Ibrahim is an internationally recognized advocate for human rights and democracy in the Middle East. He has authored or edited more than 30 books and founded or directed a number of think tanks, policy institutes, and advocacy organizations throughout the Middle East, including the Arab Human Rights Organization, the Arab Democracy Foundation, and Voices for a Democratic Egypt.

The Pundik Freedom Prize, presented by the Danish newspaper Politiken, was awarded to its inaugural recipient, Russian chess legend Garry Kasparov, in 2007.

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CACR Shares $15 Million Lilly Endowment Grant

Fred Cate Lilly Endowment Inc. has awarded the Indiana University $15 million over five years to establish the Pervasive Technology Institute, which will lead IU to a new level of achievement in developing advanced information technology and informatics innovations and delivering their benefits to researchers, educators, students, and society.

The Pervasive Technology Institute will be one of the first tenants of IU's Bloomington Incubator, a 40,000-square-foot facility designed to accommodate life science and information technology start-ups. The Incubator is scheduled to open in July 2009.

The Center for Applied Cybersecurity Research, directed by Fred H. Cate, Distinguished Professor and C. Ben Dutton Professor of Law, is one of three research centers that will be part of the Pervasive Technology Institute. The CACR will lead the creation of IT security policy, security monitoring tools and secure applications in critical areas of cyberinfrastructure, including personalized health. It will, for example, build new tools that allow elderly people with health problems to use personal digital assistants to track diet.

"CACR will invest its part of the five-year Lilly Endowment grant in a new initiative on health privacy and security, with particular focus on medical devices used by individuals; an integrated computer security lab for measuring and countering cybersecurity attacks in the wild; and expanded public and professional outreach," Cate said.

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Johnsen Named to Obama Transition Team

Dawn Johnsen Professor Dawn Johnsen has been selected to be part of President-elect Barack Obama's transition team. She will serve as part of the Department of Justice Review Team, the Obama campaign announced Nov. 17.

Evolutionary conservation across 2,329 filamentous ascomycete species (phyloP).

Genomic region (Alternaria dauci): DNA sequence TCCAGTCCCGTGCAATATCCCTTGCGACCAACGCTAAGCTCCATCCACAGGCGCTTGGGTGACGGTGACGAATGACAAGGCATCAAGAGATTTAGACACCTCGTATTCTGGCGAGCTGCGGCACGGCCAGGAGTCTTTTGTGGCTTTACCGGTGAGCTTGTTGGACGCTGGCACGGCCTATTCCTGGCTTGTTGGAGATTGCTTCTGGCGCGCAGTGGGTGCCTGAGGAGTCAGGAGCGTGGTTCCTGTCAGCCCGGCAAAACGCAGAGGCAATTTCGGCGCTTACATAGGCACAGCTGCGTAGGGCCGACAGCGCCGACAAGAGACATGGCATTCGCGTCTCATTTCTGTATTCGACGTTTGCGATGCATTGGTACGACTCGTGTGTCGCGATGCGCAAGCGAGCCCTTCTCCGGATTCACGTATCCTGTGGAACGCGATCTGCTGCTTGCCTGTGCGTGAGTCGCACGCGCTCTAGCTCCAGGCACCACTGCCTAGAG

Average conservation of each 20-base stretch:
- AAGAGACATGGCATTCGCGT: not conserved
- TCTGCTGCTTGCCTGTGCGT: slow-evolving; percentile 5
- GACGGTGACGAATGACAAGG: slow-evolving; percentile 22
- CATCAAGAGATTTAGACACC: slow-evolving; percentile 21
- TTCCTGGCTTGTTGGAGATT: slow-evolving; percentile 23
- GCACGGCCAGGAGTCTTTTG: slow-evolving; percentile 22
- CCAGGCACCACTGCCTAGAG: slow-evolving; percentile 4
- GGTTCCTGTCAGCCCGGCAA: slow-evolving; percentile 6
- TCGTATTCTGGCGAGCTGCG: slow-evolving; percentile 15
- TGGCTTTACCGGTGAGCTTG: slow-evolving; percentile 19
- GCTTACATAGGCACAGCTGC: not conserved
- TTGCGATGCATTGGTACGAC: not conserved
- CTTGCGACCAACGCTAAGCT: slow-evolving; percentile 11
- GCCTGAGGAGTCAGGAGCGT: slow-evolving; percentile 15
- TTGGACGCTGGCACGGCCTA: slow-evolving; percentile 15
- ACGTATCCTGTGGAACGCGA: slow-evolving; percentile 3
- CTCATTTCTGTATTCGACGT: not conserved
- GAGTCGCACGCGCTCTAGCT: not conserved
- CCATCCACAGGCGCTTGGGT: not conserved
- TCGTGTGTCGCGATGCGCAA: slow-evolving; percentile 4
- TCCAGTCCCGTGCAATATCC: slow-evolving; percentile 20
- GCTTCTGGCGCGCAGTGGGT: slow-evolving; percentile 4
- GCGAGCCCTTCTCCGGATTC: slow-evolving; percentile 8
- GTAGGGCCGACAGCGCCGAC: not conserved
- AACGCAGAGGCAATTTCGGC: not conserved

The team is designed to "assure continuity in the faithful execution of the laws and in the conduct of the affairs of the Federal Government," according to the Presidential Transaction Act of 1963.

Johnsen served in the Department of Justice under President Bill Clinton as the Acting Assistant Attorney General heading the Office of Legal Counsel from 1997-98, and as Deputy Assistant Attorney General from 1993-96. From 1988-93, Johnsen was the Legal Director for the National Abortion and Reproductive Rights Action League (now NARAL Pro-Choice America).

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Indiana Law Students Receive Baker & Daniels Diversity Scholarships

Omar Badawi and Gillian Crowl, second-year Indiana Law students, have been named the recipients of Baker & Daniels' second annual $10,000 diversity scholarships. The award also includes a place in the firm's summer associate program.

The scholarships were established in 2007 for students of varied ethnic, racial, and cultural backgrounds. Lifestyle, disabilities, and unique viewpoints are also considered when selecting law students for the award.

Badawi, an Egyptian-American, is a member of Phi Delta Phi international legal fraternity and the Intellectual Property Association at Indiana Law. In 2008, he was an Indiana Supreme Court summer law intern for both Chief Justice Randall T. Shepard and Justice Theodore R. Boehm. From 2004-07, Badawi worked with the American Bar Association's Rule of Law Initiative in Washington, D.C., as a program officer.

Badawi earned a bachelor's degree in political science and biology from Concordia University in Montreal in 2002 and a master's degree in political science from McGill University in Montreal in 2005. He is proficient in French and speaks Arabic. Badawi has completed the U.S. Marine Corps Marathon and Indianapolis Mini-Marathon.

Crowl, originally from Jamaica, is president of IU's Black Law Student Association. She volunteers as a Monroe County Court Appointed Special Advocate (CASA) and teaches fifth graders about the law and constitution through the Outreach for Legal Literacy. In 2008, Crowl was a summer associate at Stites & Harbison PLLC in Louisville. She also worked as a research intern for the Vera Institute of Justice's Center on Immigration and Justice in New York and as a pre-law coordinator for the Collegiate Science and Technology Entry Program in Ithaca.

Crowl earned a bachelor's degree in history and sociology from Cornell University in Ithaca, N.Y., in 2006 and a master's in public administration from Cornell University in 2008.

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Brown Named Director Emeritus of Hudson & Holland Scholars Program